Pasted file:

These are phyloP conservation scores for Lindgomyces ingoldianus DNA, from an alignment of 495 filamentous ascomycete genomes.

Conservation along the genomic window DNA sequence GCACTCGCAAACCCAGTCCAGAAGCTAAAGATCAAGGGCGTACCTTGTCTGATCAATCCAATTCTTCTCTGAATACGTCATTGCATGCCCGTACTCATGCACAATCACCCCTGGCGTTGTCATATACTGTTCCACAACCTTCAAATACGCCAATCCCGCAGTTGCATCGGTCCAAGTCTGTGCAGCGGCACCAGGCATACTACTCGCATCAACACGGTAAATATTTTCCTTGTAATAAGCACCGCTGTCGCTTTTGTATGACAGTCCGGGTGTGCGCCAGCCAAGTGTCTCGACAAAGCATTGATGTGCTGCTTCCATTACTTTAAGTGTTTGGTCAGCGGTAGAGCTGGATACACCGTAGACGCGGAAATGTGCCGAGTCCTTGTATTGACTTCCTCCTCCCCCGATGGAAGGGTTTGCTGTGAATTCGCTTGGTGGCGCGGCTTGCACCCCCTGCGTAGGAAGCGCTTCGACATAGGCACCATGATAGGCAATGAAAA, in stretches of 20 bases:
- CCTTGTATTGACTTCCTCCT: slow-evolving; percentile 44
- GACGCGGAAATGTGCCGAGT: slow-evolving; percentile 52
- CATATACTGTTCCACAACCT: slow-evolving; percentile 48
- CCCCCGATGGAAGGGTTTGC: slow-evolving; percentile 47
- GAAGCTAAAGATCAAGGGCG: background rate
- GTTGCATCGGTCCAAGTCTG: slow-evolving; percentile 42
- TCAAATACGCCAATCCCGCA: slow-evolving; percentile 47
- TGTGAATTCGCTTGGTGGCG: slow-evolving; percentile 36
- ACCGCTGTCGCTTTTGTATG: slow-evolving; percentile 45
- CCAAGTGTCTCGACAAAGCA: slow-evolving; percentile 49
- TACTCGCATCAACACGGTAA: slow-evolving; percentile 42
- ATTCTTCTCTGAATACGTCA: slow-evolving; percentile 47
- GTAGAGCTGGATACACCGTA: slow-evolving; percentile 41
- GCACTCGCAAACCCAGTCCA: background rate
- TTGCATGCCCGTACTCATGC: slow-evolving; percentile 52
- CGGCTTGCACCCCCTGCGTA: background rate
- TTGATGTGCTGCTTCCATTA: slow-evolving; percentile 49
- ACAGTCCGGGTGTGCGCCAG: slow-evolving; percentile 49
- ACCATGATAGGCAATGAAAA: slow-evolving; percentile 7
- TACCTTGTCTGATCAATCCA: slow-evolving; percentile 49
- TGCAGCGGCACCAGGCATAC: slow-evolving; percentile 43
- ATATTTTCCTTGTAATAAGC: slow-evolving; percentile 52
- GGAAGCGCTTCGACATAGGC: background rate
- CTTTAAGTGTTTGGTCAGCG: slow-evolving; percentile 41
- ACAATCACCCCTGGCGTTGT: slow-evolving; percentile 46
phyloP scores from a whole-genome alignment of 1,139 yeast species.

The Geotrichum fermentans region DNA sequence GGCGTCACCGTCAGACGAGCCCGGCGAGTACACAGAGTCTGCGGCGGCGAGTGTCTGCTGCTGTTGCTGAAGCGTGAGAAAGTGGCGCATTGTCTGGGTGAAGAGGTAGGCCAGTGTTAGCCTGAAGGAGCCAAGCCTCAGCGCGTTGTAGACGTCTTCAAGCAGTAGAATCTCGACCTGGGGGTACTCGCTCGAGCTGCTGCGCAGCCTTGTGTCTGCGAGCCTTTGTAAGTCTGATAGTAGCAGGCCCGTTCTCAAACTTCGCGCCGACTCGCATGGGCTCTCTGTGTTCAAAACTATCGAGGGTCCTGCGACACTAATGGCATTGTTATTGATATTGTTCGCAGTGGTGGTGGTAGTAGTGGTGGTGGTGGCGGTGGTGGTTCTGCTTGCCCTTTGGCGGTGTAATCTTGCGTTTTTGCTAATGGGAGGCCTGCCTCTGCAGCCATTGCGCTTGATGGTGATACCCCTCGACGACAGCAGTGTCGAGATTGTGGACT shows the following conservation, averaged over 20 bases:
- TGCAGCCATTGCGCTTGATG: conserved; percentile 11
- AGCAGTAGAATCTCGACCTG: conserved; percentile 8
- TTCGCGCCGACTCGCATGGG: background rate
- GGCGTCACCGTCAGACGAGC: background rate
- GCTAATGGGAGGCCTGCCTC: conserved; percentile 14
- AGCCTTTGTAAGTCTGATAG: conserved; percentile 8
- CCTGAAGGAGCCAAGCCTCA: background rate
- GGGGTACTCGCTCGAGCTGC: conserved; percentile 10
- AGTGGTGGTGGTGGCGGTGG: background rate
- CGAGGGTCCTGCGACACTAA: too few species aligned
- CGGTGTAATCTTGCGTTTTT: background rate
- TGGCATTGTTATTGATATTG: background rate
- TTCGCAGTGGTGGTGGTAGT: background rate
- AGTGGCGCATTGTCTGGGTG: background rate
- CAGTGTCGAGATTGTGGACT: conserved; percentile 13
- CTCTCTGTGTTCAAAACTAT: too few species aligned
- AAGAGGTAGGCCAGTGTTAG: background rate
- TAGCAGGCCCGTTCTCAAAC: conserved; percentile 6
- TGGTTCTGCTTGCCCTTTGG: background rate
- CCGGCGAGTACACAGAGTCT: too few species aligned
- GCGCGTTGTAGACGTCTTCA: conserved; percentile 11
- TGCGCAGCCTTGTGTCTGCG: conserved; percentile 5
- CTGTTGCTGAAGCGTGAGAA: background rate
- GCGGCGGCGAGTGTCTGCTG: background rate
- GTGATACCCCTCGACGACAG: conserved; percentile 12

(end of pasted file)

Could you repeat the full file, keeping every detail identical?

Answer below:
These are phyloP conservation scores for Lindgomyces ingoldianus DNA, from an alignment of 495 filamentous ascomycete genomes.

Conservation along the genomic window DNA sequence GCACTCGCAAACCCAGTCCAGAAGCTAAAGATCAAGGGCGTACCTTGTCTGATCAATCCAATTCTTCTCTGAATACGTCATTGCATGCCCGTACTCATGCACAATCACCCCTGGCGTTGTCATATACTGTTCCACAACCTTCAAATACGCCAATCCCGCAGTTGCATCGGTCCAAGTCTGTGCAGCGGCACCAGGCATACTACTCGCATCAACACGGTAAATATTTTCCTTGTAATAAGCACCGCTGTCGCTTTTGTATGACAGTCCGGGTGTGCGCCAGCCAAGTGTCTCGACAAAGCATTGATGTGCTGCTTCCATTACTTTAAGTGTTTGGTCAGCGGTAGAGCTGGATACACCGTAGACGCGGAAATGTGCCGAGTCCTTGTATTGACTTCCTCCTCCCCCGATGGAAGGGTTTGCTGTGAATTCGCTTGGTGGCGCGGCTTGCACCCCCTGCGTAGGAAGCGCTTCGACATAGGCACCATGATAGGCAATGAAAA, in stretches of 20 bases:
- CCTTGTATTGACTTCCTCCT: slow-evolving; percentile 44
- GACGCGGAAATGTGCCGAGT: slow-evolving; percentile 52
- CATATACTGTTCCACAACCT: slow-evolving; percentile 48
- CCCCCGATGGAAGGGTTTGC: slow-evolving; percentile 47
- GAAGCTAAAGATCAAGGGCG: background rate
- GTTGCATCGGTCCAAGTCTG: slow-evolving; percentile 42
- TCAAATACGCCAATCCCGCA: slow-evolving; percentile 47
- TGTGAATTCGCTTGGTGGCG: slow-evolving; percentile 36
- ACCGCTGTCGCTTTTGTATG: slow-evolving; percentile 45
- CCAAGTGTCTCGACAAAGCA: slow-evolving; percentile 49
- TACTCGCATCAACACGGTAA: slow-evolving; percentile 42
- ATTCTTCTCTGAATACGTCA: slow-evolving; percentile 47
- GTAGAGCTGGATACACCGTA: slow-evolving; percentile 41
- GCACTCGCAAACCCAGTCCA: background rate
- TTGCATGCCCGTACTCATGC: slow-evolving; percentile 52
- CGGCTTGCACCCCCTGCGTA: background rate
- TTGATGTGCTGCTTCCATTA: slow-evolving; percentile 49
- ACAGTCCGGGTGTGCGCCAG: slow-evolving; percentile 49
- ACCATGATAGGCAATGAAAA: slow-evolving; percentile 7
- TACCTTGTCTGATCAATCCA: slow-evolving; percentile 49
- TGCAGCGGCACCAGGCATAC: slow-evolving; percentile 43
- ATATTTTCCTTGTAATAAGC: slow-evolving; percentile 52
- GGAAGCGCTTCGACATAGGC: background rate
- CTTTAAGTGTTTGGTCAGCG: slow-evolving; percentile 41
- ACAATCACCCCTGGCGTTGT: slow-evolving; percentile 46
phyloP scores from a whole-genome alignment of 1,139 yeast species.

The Geotrichum fermentans region DNA sequence GGCGTCACCGTCAGACGAGCCCGGCGAGTACACAGAGTCTGCGGCGGCGAGTGTCTGCTGCTGTTGCTGAAGCGTGAGAAAGTGGCGCATTGTCTGGGTGAAGAGGTAGGCCAGTGTTAGCCTGAAGGAGCCAAGCCTCAGCGCGTTGTAGACGTCTTCAAGCAGTAGAATCTCGACCTGGGGGTACTCGCTCGAGCTGCTGCGCAGCCTTGTGTCTGCGAGCCTTTGTAAGTCTGATAGTAGCAGGCCCGTTCTCAAACTTCGCGCCGACTCGCATGGGCTCTCTGTGTTCAAAACTATCGAGGGTCCTGCGACACTAATGGCATTGTTATTGATATTGTTCGCAGTGGTGGTGGTAGTAGTGGTGGTGGTGGCGGTGGTGGTTCTGCTTGCCCTTTGGCGGTGTAATCTTGCGTTTTTGCTAATGGGAGGCCTGCCTCTGCAGCCATTGCGCTTGATGGTGATACCCCTCGACGACAGCAGTGTCGAGATTGTGGACT shows the following conservation, averaged over 20 bases:
- TGCAGCCATTGCGCTTGATG: conserved; percentile 11
- AGCAGTAGAATCTCGACCTG: conserved; percentile 8
- TTCGCGCCGACTCGCATGGG: background rate
- GGCGTCACCGTCAGACGAGC: background rate
- GCTAATGGGAGGCCTGCCTC: conserved; percentile 14
- AGCCTTTGTAAGTCTGATAG: conserved; percentile 8
- CCTGAAGGAGCCAAGCCTCA: background rate
- GGGGTACTCGCTCGAGCTGC: conserved; percentile 10
- AGTGGTGGTGGTGGCGGTGG: background rate
- CGAGGGTCCTGCGACACTAA: too few species aligned
- CGGTGTAATCTTGCGTTTTT: background rate
- TGGCATTGTTATTGATATTG: background rate
- TTCGCAGTGGTGGTGGTAGT: background rate
- AGTGGCGCATTGTCTGGGTG: background rate
- CAGTGTCGAGATTGTGGACT: conserved; percentile 13
- CTCTCTGTGTTCAAAACTAT: too few species aligned
- AAGAGGTAGGCCAGTGTTAG: background rate
- TAGCAGGCCCGTTCTCAAAC: conserved; percentile 6
- TGGTTCTGCTTGCCCTTTGG: background rate
- CCGGCGAGTACACAGAGTCT: too few species aligned
- GCGCGTTGTAGACGTCTTCA: conserved; percentile 11
- TGCGCAGCCTTGTGTCTGCG: conserved; percentile 5
- CTGTTGCTGAAGCGTGAGAA: background rate
- GCGGCGGCGAGTGTCTGCTG: background rate
- GTGATACCCCTCGACGACAG: conserved; percentile 12